w/kg


(Yama Karim) #1

Hello,

I notice that often that my w/kg does not correlate with other riders.  Given all the variable with power output (watts) relative to weight, similar watt/kilogram between riders should yield similar speed/performance.   I have a Wahoo Kickr and I am fairly certain that my performance in real world riding, compared to other well conditioned riders, is far more superior than on Zwift.

Yes I have done the spin down and I have tire changing the resistance from max to off.

Thank you in advance,

Yama 


(Joel Dudgeon) #2

Obvious question, but have you correctly entered your weight using the iOS/Android app or website dashboard?

If anything, I find my w/kg a bit higher on my Kickr (10-20w) after riding for about 30-45 minutes (a bit of temp related drift, even with the new firmware) which is why I started to use my Quarq p/m to drive the Kickr.


(Alan Cohen WBR (B) - CISCying) #3

I have a Kickr and find a similar but not identical issue.  I also feel my relative performance is off.  I think the issue is watts to speed.  First, I believe that watt output is what matters most, not w/kg.  For example, I am pushing out 250 watts while another rider is pushing 130 and the speed over a long segment is the same (~23 mph).  The other rider is significantly lighter (70 lbs) but it seems that is outsized in importance.  We are not riding in the vacuum of space.  Overcoming air resistance is the most important thing our watts are doing and my extra size only leads to a slight disadvantage there. My output seems right from a watts to speed point of view (similar to road), but I think lighter riders may be getting a huge advantage.  According to this good watts-speed calculator (http://bikecalculator.com/) my speed should be 23.28, while the other riders speed should be only 18.71.  I know it is just a video game and I should focus on my performance over time, but the excitement comes from competition.  Seems unfair.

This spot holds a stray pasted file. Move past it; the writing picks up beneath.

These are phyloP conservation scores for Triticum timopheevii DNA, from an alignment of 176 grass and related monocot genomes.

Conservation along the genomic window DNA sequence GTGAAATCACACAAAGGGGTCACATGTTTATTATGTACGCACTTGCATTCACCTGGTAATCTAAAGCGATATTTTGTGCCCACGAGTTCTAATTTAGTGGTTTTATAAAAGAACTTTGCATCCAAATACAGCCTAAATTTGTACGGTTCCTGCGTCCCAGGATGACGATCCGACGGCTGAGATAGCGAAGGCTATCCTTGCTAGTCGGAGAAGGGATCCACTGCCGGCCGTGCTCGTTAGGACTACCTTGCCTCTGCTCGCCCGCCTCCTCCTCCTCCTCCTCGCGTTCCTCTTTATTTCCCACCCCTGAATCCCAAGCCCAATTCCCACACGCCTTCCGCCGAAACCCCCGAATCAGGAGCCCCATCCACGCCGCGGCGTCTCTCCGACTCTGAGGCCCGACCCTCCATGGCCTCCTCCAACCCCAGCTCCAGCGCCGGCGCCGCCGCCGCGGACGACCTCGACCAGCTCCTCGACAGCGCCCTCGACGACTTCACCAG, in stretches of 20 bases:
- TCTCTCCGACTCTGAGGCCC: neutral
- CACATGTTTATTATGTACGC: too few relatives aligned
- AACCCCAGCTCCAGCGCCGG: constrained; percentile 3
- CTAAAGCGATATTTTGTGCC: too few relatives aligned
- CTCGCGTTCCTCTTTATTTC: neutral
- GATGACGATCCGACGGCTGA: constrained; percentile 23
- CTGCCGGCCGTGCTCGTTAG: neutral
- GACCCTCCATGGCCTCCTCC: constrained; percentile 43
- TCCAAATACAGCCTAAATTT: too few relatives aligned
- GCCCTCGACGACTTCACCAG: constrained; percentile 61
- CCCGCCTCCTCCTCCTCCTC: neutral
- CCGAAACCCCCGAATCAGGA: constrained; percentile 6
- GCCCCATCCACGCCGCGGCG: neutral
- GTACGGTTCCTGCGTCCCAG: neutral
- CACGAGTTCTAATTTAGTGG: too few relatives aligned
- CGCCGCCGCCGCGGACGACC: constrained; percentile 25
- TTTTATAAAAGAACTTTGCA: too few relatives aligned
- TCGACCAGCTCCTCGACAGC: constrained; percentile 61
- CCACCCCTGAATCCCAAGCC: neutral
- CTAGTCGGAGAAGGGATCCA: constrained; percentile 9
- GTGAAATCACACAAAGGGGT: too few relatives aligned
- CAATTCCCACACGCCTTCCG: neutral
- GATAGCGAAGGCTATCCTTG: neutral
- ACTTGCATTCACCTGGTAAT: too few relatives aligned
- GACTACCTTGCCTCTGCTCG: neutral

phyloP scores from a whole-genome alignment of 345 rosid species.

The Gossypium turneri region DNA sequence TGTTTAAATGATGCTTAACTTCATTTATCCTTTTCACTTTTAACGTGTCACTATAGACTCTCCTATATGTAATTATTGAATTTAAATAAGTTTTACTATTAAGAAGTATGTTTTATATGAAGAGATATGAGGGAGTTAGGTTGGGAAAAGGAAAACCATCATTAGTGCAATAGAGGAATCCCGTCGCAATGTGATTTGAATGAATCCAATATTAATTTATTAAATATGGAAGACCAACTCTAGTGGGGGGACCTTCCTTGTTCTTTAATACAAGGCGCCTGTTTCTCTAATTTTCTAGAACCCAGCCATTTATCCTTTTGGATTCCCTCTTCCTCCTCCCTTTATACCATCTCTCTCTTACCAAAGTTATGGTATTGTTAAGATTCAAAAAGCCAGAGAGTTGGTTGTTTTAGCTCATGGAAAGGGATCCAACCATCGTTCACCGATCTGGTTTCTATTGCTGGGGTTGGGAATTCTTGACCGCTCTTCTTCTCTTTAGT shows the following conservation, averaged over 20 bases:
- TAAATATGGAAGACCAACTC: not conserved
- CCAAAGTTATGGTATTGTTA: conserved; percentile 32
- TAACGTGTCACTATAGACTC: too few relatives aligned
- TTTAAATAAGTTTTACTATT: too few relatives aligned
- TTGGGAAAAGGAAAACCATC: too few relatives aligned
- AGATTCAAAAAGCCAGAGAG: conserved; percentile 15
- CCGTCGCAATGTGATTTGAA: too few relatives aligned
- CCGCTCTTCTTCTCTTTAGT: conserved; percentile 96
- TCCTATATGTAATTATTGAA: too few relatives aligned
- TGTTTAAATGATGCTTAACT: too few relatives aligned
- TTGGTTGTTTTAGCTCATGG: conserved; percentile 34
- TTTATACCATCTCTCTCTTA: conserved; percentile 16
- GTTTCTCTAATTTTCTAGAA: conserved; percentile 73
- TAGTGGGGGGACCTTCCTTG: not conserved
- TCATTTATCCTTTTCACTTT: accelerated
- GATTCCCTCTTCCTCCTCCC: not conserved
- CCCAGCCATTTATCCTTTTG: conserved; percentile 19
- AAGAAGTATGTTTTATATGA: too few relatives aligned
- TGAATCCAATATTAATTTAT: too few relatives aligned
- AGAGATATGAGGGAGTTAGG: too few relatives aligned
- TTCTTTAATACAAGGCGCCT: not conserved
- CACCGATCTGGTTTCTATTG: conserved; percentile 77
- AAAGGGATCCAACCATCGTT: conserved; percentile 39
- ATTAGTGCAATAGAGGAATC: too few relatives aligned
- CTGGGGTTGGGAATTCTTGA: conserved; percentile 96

(M .) #4

I also use a KickR and I’ve been wondering about similar things as in the post above. I’m thinking that real world riding is one thing but the virtual world is another - it depends on algorithms (both on Zwift and your trainer).  I wonder what algorithms Zwift use to control our trainers - when I go uphill the resistance increases but is it increasing purely in relation to my weight or is it some other metric ?  When I used to use TACX I had to add a notional bike weight to my body weight which I always felt was a bit dodgy because a 9kg bike is a bigger addition for a low weight rider than for a heavy rider (same in real world too), so holds a low weight rider back more … I presume … all depends on the algorithm that controls the resistance.  So, I wonder if Zwift will let us know their algorithms ??